Nate Zuercher: It’s one of those shows too that, I remember we got the email saying we were playing back in August, so there’s just been so much time to build up and work for it, and all the preparation and camping and logistics have to be figured out. And then you finally get on stage and you’re like “This is it.” So, I don’t know if it’s nervous as much as it’s just hoping that it all works out and really wanting to be present in that moment. I was trying to be really intentional to just be where we were, enjoy it for what it was and then worry about what’s next later. It was special, it turned out awesome.
Your lyrics have been praised for being real and relatable—especially “Insane,” which is about struggling with depression. What inspires you to write the words that you do?
JA: I think, for us, that at the core of what we want is honesty. We like light-hearted songs and we like having fun, which is honest for us, but we also love songs like “Insane” or “Better Man” that talk about being depressed or people going through addictions, or alcoholism, and other things that effect people. We want to write songs that make people feel comfortable, like light-hearted songs, but also not just talk about things that don’t mean anything. Because then what’s the point of music at the end of the day?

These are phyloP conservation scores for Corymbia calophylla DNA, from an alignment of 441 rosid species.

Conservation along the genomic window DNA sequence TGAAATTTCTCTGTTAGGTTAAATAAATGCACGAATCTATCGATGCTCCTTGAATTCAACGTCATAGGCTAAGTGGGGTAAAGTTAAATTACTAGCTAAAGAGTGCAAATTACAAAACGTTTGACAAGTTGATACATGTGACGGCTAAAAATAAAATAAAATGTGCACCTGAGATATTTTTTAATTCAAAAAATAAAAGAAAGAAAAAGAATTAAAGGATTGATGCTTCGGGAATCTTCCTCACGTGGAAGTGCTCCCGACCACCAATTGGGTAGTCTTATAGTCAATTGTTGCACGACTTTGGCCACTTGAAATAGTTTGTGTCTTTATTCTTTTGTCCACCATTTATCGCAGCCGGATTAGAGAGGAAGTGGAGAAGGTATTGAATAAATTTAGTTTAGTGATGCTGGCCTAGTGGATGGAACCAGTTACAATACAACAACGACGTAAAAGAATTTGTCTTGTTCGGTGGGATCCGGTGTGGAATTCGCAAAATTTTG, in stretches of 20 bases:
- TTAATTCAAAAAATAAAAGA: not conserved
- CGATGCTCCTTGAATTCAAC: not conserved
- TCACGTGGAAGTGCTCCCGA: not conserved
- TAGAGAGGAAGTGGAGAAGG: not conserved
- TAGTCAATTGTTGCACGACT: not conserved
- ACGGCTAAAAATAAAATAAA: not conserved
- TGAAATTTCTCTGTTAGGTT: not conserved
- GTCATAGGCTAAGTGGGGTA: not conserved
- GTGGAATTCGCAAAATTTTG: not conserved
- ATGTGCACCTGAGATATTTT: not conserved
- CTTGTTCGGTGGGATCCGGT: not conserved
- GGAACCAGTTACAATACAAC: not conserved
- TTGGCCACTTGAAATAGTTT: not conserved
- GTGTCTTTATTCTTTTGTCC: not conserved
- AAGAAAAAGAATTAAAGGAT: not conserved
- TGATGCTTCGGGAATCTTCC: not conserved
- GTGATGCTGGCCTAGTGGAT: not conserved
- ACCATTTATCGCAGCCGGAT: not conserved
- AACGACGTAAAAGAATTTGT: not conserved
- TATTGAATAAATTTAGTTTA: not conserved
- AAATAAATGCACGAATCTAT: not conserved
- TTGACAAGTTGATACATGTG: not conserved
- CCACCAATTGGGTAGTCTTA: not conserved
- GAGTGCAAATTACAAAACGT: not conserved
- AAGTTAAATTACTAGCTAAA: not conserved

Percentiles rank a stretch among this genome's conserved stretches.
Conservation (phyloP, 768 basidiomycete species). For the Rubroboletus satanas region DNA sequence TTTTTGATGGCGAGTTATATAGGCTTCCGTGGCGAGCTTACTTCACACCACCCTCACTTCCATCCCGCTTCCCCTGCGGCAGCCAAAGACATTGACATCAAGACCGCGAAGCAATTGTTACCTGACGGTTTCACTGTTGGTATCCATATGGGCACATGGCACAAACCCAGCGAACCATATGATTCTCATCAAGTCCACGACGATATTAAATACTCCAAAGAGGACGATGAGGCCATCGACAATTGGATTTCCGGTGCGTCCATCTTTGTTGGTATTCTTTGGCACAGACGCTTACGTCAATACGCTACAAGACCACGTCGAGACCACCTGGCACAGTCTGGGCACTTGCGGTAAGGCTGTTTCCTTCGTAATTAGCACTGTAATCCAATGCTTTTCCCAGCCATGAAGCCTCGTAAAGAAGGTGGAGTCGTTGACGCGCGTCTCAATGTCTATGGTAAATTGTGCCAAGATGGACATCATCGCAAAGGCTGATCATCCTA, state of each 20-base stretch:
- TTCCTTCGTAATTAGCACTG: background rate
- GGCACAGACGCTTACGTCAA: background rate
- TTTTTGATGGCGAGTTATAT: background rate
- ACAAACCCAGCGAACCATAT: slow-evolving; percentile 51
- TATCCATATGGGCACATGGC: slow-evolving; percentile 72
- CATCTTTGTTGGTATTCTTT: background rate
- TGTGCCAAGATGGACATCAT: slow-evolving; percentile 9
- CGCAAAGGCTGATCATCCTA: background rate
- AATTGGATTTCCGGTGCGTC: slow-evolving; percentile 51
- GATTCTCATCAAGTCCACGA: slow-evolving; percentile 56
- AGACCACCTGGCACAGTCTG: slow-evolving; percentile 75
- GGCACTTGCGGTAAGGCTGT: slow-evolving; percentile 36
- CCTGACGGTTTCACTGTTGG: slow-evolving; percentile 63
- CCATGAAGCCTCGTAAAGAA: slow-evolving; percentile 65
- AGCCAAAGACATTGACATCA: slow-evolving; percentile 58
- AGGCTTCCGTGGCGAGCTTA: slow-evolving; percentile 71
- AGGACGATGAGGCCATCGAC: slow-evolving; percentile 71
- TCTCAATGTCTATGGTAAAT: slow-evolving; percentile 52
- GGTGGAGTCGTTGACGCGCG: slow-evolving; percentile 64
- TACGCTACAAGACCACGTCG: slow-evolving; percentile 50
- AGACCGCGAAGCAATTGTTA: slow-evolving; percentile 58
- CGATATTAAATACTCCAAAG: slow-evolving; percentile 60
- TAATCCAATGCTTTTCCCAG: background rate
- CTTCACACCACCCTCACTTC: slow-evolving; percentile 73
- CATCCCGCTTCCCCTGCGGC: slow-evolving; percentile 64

BM: Our lyrics have evolved, too, from album to album. There are messages threaded through each album. One new aspect of our lyrics comes through the song “Insane.” Judah hit on it too. Basically, everyone has struggles but they don’t like to talk about them, like with addictions. Whether they’re actual addictions to substances or just different addictions that you have in life. We like having that aspect of the more serious [subjects].
Folk Hop N’ Roll recently debuted. What was the inspiration behind the album name?